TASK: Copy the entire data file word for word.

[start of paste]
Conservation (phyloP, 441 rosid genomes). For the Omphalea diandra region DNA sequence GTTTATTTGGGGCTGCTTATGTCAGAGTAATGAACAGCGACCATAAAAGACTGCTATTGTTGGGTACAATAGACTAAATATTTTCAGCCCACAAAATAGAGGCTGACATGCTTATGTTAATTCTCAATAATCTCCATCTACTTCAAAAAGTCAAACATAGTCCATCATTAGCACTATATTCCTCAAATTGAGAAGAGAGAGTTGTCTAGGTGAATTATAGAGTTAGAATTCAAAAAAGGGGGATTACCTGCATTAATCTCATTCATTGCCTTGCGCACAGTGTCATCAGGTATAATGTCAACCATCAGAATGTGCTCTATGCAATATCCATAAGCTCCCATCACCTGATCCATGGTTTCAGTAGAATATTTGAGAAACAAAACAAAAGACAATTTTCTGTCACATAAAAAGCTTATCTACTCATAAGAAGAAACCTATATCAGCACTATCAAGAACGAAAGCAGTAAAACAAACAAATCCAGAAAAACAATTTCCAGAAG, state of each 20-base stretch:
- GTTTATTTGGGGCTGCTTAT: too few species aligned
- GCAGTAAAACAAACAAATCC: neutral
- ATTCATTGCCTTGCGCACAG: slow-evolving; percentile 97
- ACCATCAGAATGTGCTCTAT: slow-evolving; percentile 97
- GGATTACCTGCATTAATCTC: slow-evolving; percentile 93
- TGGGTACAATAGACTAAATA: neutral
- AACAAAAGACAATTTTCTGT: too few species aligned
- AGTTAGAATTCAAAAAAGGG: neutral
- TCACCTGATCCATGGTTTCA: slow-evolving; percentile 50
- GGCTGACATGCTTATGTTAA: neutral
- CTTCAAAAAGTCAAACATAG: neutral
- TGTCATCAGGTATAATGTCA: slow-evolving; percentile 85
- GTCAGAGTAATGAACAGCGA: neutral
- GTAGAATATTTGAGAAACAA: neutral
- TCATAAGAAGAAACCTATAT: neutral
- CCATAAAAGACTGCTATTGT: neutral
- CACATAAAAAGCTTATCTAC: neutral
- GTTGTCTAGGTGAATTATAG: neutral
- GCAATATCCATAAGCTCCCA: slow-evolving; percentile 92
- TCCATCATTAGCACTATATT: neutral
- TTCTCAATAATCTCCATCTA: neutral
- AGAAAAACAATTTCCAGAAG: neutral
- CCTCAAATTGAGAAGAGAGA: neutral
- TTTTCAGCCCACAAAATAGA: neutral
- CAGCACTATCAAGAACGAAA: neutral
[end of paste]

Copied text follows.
Conservation (phyloP, 441 rosid genomes). For the Omphalea diandra region DNA sequence GTTTATTTGGGGCTGCTTATGTCAGAGTAATGAACAGCGACCATAAAAGACTGCTATTGTTGGGTACAATAGACTAAATATTTTCAGCCCACAAAATAGAGGCTGACATGCTTATGTTAATTCTCAATAATCTCCATCTACTTCAAAAAGTCAAACATAGTCCATCATTAGCACTATATTCCTCAAATTGAGAAGAGAGAGTTGTCTAGGTGAATTATAGAGTTAGAATTCAAAAAAGGGGGATTACCTGCATTAATCTCATTCATTGCCTTGCGCACAGTGTCATCAGGTATAATGTCAACCATCAGAATGTGCTCTATGCAATATCCATAAGCTCCCATCACCTGATCCATGGTTTCAGTAGAATATTTGAGAAACAAAACAAAAGACAATTTTCTGTCACATAAAAAGCTTATCTACTCATAAGAAGAAACCTATATCAGCACTATCAAGAACGAAAGCAGTAAAACAAACAAATCCAGAAAAACAATTTCCAGAAG, state of each 20-base stretch:
- GTTTATTTGGGGCTGCTTAT: too few species aligned
- GCAGTAAAACAAACAAATCC: neutral
- ATTCATTGCCTTGCGCACAG: slow-evolving; percentile 97
- ACCATCAGAATGTGCTCTAT: slow-evolving; percentile 97
- GGATTACCTGCATTAATCTC: slow-evolving; percentile 93
- TGGGTACAATAGACTAAATA: neutral
- AACAAAAGACAATTTTCTGT: too few species aligned
- AGTTAGAATTCAAAAAAGGG: neutral
- TCACCTGATCCATGGTTTCA: slow-evolving; percentile 50
- GGCTGACATGCTTATGTTAA: neutral
- CTTCAAAAAGTCAAACATAG: neutral
- TGTCATCAGGTATAATGTCA: slow-evolving; percentile 85
- GTCAGAGTAATGAACAGCGA: neutral
- GTAGAATATTTGAGAAACAA: neutral
- TCATAAGAAGAAACCTATAT: neutral
- CCATAAAAGACTGCTATTGT: neutral
- CACATAAAAAGCTTATCTAC: neutral
- GTTGTCTAGGTGAATTATAG: neutral
- GCAATATCCATAAGCTCCCA: slow-evolving; percentile 92
- TCCATCATTAGCACTATATT: neutral
- TTCTCAATAATCTCCATCTA: neutral
- AGAAAAACAATTTCCAGAAG: neutral
- CCTCAAATTGAGAAGAGAGA: neutral
- TTTTCAGCCCACAAAATAGA: neutral
- CAGCACTATCAAGAACGAAA: neutral